Orient and Flume Gallery Review
From sand to art
Art Facility Review- Orient and Flume Art Glass Studio
About the Studio
Located at 2161 Park Avenue in the small Northern California town of Chico, tucked back from the main road is a world famous blown glass art studio known as “Orient and Flume”. This studio was originally located at the corner of Orient Street, and Flume Street in Chico (hence the name) and purchased in 1972 by Douglas Boyd who transformed an old house into a working glass art studio. It subsequently outgrew its original location and was relocated to the current Park Avenue address where it has remained open since that date. They are open Monday through Saturday in the showroom from 10:00 am to 5:00 pm. The studio, where you are able to watch some of the glass production, is open Monday through Friday and closed on weekends.
The studio is a working studio with a large production facility in the back that accommodates several artists. Located in the front is a small section that contains historical pieces and memorabilia along with a seating area where you can sit and watch a short video on the process of glass making. In the main entrance is a gallery where selections of various works are displayed and sold- from large glass vases to small pieces of original jewelry. The prices for pieces in the gallery range from $100 dollars for a small pendant, all the way to several thousand dollars for a large vase.
Their art is widely known and held across the world and includes pieces in the private collection of Tiffany. According to their advertising, “The work of Orient & Flume can be found in the permanent collections of the Metropolitan Museum, the Smithsonian Museum, the Chicago Art Institute, and the Chrysler Museum, the Corning Glass Museum and fine stores and galleries throughout the world”.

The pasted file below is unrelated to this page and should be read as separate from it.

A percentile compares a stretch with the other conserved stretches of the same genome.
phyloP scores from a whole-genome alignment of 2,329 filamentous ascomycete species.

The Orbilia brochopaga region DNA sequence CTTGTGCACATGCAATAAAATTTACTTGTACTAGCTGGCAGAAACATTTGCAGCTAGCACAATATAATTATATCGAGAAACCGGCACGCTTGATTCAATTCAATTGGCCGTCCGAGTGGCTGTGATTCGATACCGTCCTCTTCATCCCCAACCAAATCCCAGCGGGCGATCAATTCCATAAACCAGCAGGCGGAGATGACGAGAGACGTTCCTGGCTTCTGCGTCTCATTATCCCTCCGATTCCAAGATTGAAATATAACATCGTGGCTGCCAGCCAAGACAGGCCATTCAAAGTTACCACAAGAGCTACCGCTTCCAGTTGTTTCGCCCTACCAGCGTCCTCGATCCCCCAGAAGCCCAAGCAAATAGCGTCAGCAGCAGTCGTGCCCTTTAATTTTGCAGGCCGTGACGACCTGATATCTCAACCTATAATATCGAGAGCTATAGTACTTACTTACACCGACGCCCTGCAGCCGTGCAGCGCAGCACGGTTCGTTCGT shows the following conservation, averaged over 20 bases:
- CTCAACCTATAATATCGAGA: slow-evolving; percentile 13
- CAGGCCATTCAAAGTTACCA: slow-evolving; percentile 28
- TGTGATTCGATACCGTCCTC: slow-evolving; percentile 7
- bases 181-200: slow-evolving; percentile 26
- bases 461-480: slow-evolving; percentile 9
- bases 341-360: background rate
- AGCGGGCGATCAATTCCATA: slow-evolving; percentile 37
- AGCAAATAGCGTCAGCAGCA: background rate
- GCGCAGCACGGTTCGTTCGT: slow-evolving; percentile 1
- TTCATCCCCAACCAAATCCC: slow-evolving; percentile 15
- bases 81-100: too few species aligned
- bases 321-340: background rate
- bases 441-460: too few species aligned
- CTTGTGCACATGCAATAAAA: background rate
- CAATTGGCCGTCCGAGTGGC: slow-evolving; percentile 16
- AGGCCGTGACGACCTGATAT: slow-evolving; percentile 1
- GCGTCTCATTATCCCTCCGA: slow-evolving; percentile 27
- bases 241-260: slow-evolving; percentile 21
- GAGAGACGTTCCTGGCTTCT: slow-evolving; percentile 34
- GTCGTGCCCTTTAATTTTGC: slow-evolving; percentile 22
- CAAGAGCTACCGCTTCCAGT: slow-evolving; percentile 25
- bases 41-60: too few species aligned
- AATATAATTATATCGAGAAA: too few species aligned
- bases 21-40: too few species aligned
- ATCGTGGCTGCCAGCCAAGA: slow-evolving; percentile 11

The studio currently has five artists who work both on individual pieces and in collaboration with each other. Bruce Sillars is the original employee, having begun his career with Orient and Flume in 1973. Along with Bruce are four other artists, all masters in the art of glass blowing according to the curator. Their works are displayed in many galleries around the world including our local Bay area. You can find some of their pieces in Gumps of San Francisco, Crystal Fox in Monterey, and The Mission Gallery in San Juan Batista to name a few.
One of the most stunning pieces produced by the studio’s artists Bruce Sillars and Scott Beyers, in my opinion, is a fourteen-inch high vase entitled “Aspen”. The general design subject matter is nature. It is not realistic in design, but representative of Aspen trees that appear to be blowing in the wind on a fall day against a cobalt blue sky. The translucent quality of the glass enhances the windy autumn scene.
The primary background color of transparent cobalt blue highlights the design theme of Aspen trees. The artist’s use of color offers a strong contrast between the cool colors of white, blue, and black, against warm reds, gold, and orange. The trunks of the Aspens that surround the perimeter of the vase are flowing vertical lines of white with specks of gray tones intermingled. The earth is represented at the base of the vase by a warm almost caramel color. The red and orange color of the leaves are strongly set apart against the white tree trunks and blue sky.